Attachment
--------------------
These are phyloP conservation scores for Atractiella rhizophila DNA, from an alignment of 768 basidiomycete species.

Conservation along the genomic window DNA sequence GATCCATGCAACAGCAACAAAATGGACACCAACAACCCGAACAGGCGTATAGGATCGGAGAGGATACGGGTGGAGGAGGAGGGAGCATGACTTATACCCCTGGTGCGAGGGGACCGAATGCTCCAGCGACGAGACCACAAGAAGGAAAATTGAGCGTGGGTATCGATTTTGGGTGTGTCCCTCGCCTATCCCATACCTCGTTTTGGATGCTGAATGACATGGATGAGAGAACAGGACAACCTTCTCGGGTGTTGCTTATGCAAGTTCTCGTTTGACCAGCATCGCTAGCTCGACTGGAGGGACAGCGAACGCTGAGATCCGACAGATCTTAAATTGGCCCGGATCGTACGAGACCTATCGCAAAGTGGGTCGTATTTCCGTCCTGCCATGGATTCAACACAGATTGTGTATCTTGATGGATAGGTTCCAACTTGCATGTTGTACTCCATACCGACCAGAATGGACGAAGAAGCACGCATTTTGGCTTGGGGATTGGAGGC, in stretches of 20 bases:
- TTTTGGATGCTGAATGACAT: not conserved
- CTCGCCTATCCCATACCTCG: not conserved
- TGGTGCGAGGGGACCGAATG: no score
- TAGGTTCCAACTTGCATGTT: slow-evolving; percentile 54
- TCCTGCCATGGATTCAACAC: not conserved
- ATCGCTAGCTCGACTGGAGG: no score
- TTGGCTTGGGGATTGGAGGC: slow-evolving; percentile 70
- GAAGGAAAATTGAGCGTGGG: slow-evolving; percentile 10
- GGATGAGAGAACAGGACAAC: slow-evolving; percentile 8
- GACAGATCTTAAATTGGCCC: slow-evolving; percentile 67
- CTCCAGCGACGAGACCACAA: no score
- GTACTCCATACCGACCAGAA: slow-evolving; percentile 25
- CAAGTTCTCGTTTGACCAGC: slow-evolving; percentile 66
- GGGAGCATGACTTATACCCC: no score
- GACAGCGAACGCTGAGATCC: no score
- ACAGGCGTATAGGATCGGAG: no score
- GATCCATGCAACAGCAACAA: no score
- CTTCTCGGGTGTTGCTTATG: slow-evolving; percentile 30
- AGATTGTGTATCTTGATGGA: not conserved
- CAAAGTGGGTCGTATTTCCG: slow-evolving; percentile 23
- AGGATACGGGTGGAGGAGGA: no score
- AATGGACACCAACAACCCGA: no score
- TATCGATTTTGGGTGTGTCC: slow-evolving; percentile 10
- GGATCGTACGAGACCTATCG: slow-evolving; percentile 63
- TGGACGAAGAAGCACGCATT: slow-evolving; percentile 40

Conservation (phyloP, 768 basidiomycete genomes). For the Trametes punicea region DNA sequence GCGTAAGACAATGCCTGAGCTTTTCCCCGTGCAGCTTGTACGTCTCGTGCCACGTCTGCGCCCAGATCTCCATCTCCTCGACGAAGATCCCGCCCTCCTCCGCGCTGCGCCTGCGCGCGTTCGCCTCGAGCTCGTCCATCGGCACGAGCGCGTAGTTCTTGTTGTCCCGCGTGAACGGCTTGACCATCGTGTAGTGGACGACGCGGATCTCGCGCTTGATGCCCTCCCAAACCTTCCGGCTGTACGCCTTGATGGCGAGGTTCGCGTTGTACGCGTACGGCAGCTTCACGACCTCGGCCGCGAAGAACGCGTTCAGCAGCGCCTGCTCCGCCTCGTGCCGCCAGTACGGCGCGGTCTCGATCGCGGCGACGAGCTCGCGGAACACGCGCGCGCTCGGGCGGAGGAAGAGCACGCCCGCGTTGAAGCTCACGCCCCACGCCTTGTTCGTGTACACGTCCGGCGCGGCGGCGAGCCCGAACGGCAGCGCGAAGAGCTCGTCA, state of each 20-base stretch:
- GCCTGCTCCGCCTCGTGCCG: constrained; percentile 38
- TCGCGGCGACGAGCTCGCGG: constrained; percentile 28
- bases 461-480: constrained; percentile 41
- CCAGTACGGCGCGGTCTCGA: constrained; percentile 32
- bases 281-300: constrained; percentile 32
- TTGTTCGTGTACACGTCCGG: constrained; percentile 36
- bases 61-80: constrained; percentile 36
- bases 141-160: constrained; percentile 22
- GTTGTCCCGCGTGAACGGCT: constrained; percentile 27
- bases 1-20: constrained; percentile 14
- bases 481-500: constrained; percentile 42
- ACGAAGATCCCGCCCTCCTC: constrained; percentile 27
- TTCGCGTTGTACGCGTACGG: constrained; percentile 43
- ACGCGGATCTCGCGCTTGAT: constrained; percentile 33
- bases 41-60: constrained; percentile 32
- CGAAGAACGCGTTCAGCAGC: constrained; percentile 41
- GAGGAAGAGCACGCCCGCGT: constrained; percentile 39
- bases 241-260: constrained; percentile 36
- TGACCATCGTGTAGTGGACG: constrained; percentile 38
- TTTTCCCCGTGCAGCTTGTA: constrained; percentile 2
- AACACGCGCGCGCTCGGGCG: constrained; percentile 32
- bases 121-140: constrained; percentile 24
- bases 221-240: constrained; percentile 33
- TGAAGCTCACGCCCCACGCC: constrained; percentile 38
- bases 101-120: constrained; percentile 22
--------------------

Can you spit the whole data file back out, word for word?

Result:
These are phyloP conservation scores for Atractiella rhizophila DNA, from an alignment of 768 basidiomycete species.

Conservation along the genomic window DNA sequence GATCCATGCAACAGCAACAAAATGGACACCAACAACCCGAACAGGCGTATAGGATCGGAGAGGATACGGGTGGAGGAGGAGGGAGCATGACTTATACCCCTGGTGCGAGGGGACCGAATGCTCCAGCGACGAGACCACAAGAAGGAAAATTGAGCGTGGGTATCGATTTTGGGTGTGTCCCTCGCCTATCCCATACCTCGTTTTGGATGCTGAATGACATGGATGAGAGAACAGGACAACCTTCTCGGGTGTTGCTTATGCAAGTTCTCGTTTGACCAGCATCGCTAGCTCGACTGGAGGGACAGCGAACGCTGAGATCCGACAGATCTTAAATTGGCCCGGATCGTACGAGACCTATCGCAAAGTGGGTCGTATTTCCGTCCTGCCATGGATTCAACACAGATTGTGTATCTTGATGGATAGGTTCCAACTTGCATGTTGTACTCCATACCGACCAGAATGGACGAAGAAGCACGCATTTTGGCTTGGGGATTGGAGGC, in stretches of 20 bases:
- TTTTGGATGCTGAATGACAT: not conserved
- CTCGCCTATCCCATACCTCG: not conserved
- TGGTGCGAGGGGACCGAATG: no score
- TAGGTTCCAACTTGCATGTT: slow-evolving; percentile 54
- TCCTGCCATGGATTCAACAC: not conserved
- ATCGCTAGCTCGACTGGAGG: no score
- TTGGCTTGGGGATTGGAGGC: slow-evolving; percentile 70
- GAAGGAAAATTGAGCGTGGG: slow-evolving; percentile 10
- GGATGAGAGAACAGGACAAC: slow-evolving; percentile 8
- GACAGATCTTAAATTGGCCC: slow-evolving; percentile 67
- CTCCAGCGACGAGACCACAA: no score
- GTACTCCATACCGACCAGAA: slow-evolving; percentile 25
- CAAGTTCTCGTTTGACCAGC: slow-evolving; percentile 66
- GGGAGCATGACTTATACCCC: no score
- GACAGCGAACGCTGAGATCC: no score
- ACAGGCGTATAGGATCGGAG: no score
- GATCCATGCAACAGCAACAA: no score
- CTTCTCGGGTGTTGCTTATG: slow-evolving; percentile 30
- AGATTGTGTATCTTGATGGA: not conserved
- CAAAGTGGGTCGTATTTCCG: slow-evolving; percentile 23
- AGGATACGGGTGGAGGAGGA: no score
- AATGGACACCAACAACCCGA: no score
- TATCGATTTTGGGTGTGTCC: slow-evolving; percentile 10
- GGATCGTACGAGACCTATCG: slow-evolving; percentile 63
- TGGACGAAGAAGCACGCATT: slow-evolving; percentile 40

Conservation (phyloP, 768 basidiomycete genomes). For the Trametes punicea region DNA sequence GCGTAAGACAATGCCTGAGCTTTTCCCCGTGCAGCTTGTACGTCTCGTGCCACGTCTGCGCCCAGATCTCCATCTCCTCGACGAAGATCCCGCCCTCCTCCGCGCTGCGCCTGCGCGCGTTCGCCTCGAGCTCGTCCATCGGCACGAGCGCGTAGTTCTTGTTGTCCCGCGTGAACGGCTTGACCATCGTGTAGTGGACGACGCGGATCTCGCGCTTGATGCCCTCCCAAACCTTCCGGCTGTACGCCTTGATGGCGAGGTTCGCGTTGTACGCGTACGGCAGCTTCACGACCTCGGCCGCGAAGAACGCGTTCAGCAGCGCCTGCTCCGCCTCGTGCCGCCAGTACGGCGCGGTCTCGATCGCGGCGACGAGCTCGCGGAACACGCGCGCGCTCGGGCGGAGGAAGAGCACGCCCGCGTTGAAGCTCACGCCCCACGCCTTGTTCGTGTACACGTCCGGCGCGGCGGCGAGCCCGAACGGCAGCGCGAAGAGCTCGTCA, state of each 20-base stretch:
- GCCTGCTCCGCCTCGTGCCG: constrained; percentile 38
- TCGCGGCGACGAGCTCGCGG: constrained; percentile 28
- bases 461-480: constrained; percentile 41
- CCAGTACGGCGCGGTCTCGA: constrained; percentile 32
- bases 281-300: constrained; percentile 32
- TTGTTCGTGTACACGTCCGG: constrained; percentile 36
- bases 61-80: constrained; percentile 36
- bases 141-160: constrained; percentile 22
- GTTGTCCCGCGTGAACGGCT: constrained; percentile 27
- bases 1-20: constrained; percentile 14
- bases 481-500: constrained; percentile 42
- ACGAAGATCCCGCCCTCCTC: constrained; percentile 27
- TTCGCGTTGTACGCGTACGG: constrained; percentile 43
- ACGCGGATCTCGCGCTTGAT: constrained; percentile 33
- bases 41-60: constrained; percentile 32
- CGAAGAACGCGTTCAGCAGC: constrained; percentile 41
- GAGGAAGAGCACGCCCGCGT: constrained; percentile 39
- bases 241-260: constrained; percentile 36
- TGACCATCGTGTAGTGGACG: constrained; percentile 38
- TTTTCCCCGTGCAGCTTGTA: constrained; percentile 2
- AACACGCGCGCGCTCGGGCG: constrained; percentile 32
- bases 121-140: constrained; percentile 24
- bases 221-240: constrained; percentile 33
- TGAAGCTCACGCCCCACGCC: constrained; percentile 38
- bases 101-120: constrained; percentile 22